In February this year, Ram Iyer took a shot in the dark. The 38-year-old left Marico, where he cut his teeth and worked for 14 years in FMCG functions like materials planning, plant set-up and commodity buying, to plunge head long into high-end retail, as Director-Operations, Madura Garments. It was a 180 degree direction change. Says Iyer: “FMCG is all about high volumes and low prices; high-end retail is all about low volumes but higher price points. This sets the context for organisation structures, systems and processes across the value chain.”However, his last job as Head, Operations, at Marico’s successful Kaya Skin Clinic, made the transition slightly easier. As he puts it: “Both were start-ups (Madura is eyeing super-premium brands), and I love being a player rather than a bystander.” The key, he adds, is to have an entrepreneurial mindset. “Taking decisions and moving forward is better than the analysisparalysis syndrome. While some like me have taken the risk, there are many who are comfortable in their existing domains.”
If Saloni Nangia, Vice President, Technopak, is to be believed, Iyer has, in all probability, hit the bull’s eye with this change in career path. “There are lots of opportunities in the arena of luxury brands at the moment and the people who make the most of it now will be the frontrunners in future. That’s exactly the same thing that happened in organised retail earlier,” she says.
India is chic
With US sales weakening, top luxury brands are counting on growth from emerging markets such as China and India. Ergo, talent is a big issue. Says Kris Lakshmikanth, Founder CEO & Managing Director,The Headhunters: “The watershed for the luxury segment was the government’s decision to allow single brands in retail.” He pegs the luxury segment at Rs 20,000 crore, and it is growing at 25-35 per cent annually.“It is the fastest-growing market after the Gulf,” he says of the Indian luxury market. Elaborating, Sanjay Kapoor, Managing Director, Genesis Luxury, says: “Initially, the retail presence of luxury brands will be limited to A class cities such as Delhi, Mumbai, Bangalore and Hyderabad. However, as the culture of luxury trickles down, we will look at expansion in cities such as Ludhiana, Chennai, Chandigarh and Kolkata. We will primarily expand through mono-brand boutiques and then gradually stock our brands in premium multi-brand stores.” Genesis Luxury markets and distributes clothing brands such as Canali, Kenzo, Paul Smith, Aigner and Just Cavalli.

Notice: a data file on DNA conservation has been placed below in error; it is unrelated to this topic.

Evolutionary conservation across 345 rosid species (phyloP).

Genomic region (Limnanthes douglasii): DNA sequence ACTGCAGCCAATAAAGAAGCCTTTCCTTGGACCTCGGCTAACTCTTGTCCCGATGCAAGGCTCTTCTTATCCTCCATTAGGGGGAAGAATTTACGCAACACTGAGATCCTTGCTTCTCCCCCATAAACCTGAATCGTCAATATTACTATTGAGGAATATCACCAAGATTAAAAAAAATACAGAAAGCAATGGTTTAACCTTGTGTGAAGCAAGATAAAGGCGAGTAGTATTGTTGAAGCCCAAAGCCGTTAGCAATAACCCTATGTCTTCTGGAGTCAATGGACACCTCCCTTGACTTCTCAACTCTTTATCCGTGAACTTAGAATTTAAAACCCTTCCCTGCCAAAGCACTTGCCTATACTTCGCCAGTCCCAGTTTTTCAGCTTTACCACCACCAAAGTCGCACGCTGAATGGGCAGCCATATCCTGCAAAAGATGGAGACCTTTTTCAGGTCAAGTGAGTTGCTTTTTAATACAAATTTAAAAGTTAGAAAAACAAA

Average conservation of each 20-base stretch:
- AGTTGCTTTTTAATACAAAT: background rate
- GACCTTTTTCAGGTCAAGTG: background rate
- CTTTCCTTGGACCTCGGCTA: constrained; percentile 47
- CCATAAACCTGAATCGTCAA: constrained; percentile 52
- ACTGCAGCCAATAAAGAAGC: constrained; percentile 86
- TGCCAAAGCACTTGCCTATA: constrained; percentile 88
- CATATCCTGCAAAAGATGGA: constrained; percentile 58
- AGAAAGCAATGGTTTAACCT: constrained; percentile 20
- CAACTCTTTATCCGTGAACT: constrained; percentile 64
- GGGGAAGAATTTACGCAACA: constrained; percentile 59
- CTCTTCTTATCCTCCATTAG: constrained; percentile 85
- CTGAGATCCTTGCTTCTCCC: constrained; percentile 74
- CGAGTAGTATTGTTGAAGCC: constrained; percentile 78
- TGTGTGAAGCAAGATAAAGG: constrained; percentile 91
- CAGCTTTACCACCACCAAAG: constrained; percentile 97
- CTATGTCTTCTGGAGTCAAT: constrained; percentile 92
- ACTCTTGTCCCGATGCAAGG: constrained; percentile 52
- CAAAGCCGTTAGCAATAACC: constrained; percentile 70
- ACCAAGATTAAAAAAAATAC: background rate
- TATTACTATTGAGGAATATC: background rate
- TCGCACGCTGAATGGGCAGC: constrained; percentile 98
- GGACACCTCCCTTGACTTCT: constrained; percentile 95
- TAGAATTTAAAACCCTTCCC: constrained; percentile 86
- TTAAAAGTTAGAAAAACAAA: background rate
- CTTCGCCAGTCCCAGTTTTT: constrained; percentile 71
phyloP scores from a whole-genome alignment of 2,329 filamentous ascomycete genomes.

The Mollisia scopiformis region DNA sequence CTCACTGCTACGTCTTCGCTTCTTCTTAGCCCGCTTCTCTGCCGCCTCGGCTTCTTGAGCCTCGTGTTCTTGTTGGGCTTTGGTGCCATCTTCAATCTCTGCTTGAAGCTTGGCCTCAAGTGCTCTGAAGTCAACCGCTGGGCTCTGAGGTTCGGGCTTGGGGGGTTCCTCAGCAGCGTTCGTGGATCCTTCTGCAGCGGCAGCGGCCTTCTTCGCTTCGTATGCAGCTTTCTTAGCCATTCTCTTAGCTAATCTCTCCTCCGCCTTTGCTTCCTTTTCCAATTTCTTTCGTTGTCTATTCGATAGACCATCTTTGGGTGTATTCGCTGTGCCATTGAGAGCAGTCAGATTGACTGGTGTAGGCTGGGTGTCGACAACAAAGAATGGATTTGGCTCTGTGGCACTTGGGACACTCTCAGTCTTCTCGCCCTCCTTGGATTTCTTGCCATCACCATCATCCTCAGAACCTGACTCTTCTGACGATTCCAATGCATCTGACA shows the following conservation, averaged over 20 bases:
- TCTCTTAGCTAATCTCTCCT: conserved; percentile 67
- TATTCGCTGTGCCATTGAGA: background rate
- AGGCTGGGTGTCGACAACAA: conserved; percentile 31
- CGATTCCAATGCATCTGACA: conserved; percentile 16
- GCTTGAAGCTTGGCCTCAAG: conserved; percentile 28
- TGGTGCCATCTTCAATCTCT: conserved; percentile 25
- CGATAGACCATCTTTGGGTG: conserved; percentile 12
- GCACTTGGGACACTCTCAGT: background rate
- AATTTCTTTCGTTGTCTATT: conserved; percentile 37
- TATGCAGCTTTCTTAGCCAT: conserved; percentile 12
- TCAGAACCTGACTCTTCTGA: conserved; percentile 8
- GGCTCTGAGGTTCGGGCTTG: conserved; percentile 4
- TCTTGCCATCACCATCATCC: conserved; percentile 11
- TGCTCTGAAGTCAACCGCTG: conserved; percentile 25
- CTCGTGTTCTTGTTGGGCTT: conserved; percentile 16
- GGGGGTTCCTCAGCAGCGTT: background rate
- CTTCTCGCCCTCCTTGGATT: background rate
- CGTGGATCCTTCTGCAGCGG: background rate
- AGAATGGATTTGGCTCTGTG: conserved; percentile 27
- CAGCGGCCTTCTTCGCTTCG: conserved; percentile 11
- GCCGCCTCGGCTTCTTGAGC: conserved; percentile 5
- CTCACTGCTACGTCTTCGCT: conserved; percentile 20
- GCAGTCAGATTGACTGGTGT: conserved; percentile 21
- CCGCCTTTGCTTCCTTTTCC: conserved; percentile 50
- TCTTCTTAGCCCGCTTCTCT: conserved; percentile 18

So, where are these luxury brands sourcing talent from? Bankerturned-luxury entrepreneur Kapoor points out: “Organised luxury retail is a relatively recent phenomenon in the country; hence, we have had to look at sourcing talent from premium and bridge brands and the hospitality sector.”
Luxury brands that are planning to set up shop and expand operations in India, will be looking at talent from the hospitality industry as the basic level of service remains the same.